of, like, or befitting a child: childish games.
puerile; weak; silly: childish fears.

before 1000; Middle English childisch, Old English cildisc. See child, -ish1

childishly, adverb
childishness, noun
overchildish, adjective
overchildishly, adverb
overchildishness, noun
unchildish, adjective
unchildishly, adverb
unchildishness, noun

childish, childlike (see synonym study at the current entry).

Childish, infantile, childlike refer to characteristics or qualities of childhood. The ending -ish often has unfavorable connotations; childish therefore refers to characteristics that are undesirable and unpleasant: childish selfishness, outbursts of temper. Infantile originally a general word, now often carries an even stronger idea of disapproval or scorn than does childish : infantile reasoning, behavior. The ending -like has pleasing or neutral connotations; childlike therefore refers to the characteristics that are desirable and admirable: childlike innocence, trust.

mature, adult. Unabridged
Based on the Random House Dictionary, © Random House, Inc. 2014.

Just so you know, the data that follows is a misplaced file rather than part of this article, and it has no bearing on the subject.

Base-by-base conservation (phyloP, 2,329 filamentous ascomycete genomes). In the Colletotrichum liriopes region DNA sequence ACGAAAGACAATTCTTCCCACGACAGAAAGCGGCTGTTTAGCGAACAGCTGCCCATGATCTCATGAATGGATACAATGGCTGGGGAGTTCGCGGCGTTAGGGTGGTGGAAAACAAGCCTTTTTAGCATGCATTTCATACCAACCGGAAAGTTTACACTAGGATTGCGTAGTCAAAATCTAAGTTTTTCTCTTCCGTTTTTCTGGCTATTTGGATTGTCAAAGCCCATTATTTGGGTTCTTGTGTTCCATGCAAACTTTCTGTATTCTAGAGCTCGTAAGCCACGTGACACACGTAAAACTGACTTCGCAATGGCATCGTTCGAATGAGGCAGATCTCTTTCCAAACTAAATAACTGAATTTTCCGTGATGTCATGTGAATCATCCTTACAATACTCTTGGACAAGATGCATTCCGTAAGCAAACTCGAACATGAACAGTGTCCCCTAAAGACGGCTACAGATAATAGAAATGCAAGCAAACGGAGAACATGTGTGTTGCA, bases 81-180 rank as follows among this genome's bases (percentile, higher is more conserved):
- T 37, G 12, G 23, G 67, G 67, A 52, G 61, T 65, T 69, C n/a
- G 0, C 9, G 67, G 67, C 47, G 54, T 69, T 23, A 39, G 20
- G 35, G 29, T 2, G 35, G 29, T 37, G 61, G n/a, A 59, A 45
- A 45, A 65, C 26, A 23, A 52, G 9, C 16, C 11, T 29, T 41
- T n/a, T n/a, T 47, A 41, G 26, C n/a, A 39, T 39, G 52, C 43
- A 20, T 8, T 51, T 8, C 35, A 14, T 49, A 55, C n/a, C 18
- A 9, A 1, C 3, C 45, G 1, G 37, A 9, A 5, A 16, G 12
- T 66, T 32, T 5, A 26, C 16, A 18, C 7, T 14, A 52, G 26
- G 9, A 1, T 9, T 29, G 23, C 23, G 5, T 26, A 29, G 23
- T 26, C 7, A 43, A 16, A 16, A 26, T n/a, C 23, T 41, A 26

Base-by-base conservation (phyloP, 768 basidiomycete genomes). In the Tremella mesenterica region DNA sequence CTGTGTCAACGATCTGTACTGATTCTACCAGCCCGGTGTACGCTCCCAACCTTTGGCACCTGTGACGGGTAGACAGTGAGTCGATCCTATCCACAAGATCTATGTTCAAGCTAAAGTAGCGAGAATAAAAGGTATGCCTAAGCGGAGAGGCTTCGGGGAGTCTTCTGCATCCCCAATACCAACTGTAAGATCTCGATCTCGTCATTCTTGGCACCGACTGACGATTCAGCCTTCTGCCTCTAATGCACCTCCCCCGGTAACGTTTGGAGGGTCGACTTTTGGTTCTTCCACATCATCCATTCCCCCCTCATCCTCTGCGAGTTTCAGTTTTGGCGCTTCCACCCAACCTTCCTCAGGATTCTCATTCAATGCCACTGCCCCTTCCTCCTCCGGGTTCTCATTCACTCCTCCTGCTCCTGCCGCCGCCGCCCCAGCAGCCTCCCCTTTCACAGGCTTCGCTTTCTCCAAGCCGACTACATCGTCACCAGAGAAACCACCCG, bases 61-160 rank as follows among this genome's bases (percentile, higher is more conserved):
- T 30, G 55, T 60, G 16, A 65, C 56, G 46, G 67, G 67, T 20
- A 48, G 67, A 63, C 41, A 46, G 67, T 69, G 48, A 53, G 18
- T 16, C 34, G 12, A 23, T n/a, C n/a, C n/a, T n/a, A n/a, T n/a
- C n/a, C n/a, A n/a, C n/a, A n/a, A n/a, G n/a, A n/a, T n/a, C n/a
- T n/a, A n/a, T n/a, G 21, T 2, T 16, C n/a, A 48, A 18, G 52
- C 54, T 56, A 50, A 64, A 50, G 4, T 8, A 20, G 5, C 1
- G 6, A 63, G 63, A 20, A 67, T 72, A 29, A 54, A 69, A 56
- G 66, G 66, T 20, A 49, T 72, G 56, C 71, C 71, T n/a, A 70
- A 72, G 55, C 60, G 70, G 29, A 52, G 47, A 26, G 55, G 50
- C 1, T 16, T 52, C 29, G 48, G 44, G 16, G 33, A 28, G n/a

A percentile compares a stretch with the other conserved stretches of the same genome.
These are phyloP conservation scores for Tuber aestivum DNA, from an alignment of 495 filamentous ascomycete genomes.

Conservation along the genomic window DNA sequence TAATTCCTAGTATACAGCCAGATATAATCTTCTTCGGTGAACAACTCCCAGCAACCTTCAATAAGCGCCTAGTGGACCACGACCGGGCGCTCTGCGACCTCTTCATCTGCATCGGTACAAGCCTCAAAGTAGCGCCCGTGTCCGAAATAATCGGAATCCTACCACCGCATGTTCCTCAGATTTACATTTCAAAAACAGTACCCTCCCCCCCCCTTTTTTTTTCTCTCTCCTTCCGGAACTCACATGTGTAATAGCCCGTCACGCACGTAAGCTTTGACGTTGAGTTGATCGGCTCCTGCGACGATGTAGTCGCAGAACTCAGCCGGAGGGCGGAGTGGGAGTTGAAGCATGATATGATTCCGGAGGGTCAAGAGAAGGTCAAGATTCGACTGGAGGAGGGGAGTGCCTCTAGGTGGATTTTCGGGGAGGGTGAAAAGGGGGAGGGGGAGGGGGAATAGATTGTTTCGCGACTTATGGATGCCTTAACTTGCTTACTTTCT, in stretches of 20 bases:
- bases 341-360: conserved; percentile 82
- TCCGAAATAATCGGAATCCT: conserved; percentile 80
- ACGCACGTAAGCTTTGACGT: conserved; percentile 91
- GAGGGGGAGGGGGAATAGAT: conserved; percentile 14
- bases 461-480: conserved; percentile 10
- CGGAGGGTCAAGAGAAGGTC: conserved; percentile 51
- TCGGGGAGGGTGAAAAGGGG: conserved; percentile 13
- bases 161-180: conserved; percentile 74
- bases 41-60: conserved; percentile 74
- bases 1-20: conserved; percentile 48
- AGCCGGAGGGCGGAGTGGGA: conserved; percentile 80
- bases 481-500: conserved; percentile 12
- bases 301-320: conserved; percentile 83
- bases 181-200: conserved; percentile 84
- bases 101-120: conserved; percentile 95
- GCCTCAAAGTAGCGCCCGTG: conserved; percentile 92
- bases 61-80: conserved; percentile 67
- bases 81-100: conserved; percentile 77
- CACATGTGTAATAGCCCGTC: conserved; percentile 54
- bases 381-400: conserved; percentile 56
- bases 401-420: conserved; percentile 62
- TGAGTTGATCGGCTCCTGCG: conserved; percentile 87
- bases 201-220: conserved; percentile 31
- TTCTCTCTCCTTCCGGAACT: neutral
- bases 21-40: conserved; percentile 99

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World English Dictionary
childish (ˈtʃaɪldɪʃ)
1.  in the manner of, belonging to, or suitable to a child
2.  foolish or petty; puerile: childish fears

Collins English Dictionary - Complete & Unabridged 10th Edition
2009 © William Collins Sons & Co. Ltd. 1979, 1986 © HarperCollins
Publishers 1998, 2000, 2003, 2005, 2006, 2007, 2009
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Word Origin & History

O.E. cildisc "proper to a child," from child + -ish. Meaning "puerile, immature, like a child" in a bad sense is from c.1420.
Online Etymology Dictionary, © 2010 Douglas Harper
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Example sentences for childish
Using san to refer to oneself makes one appear childish or incredibly vain.
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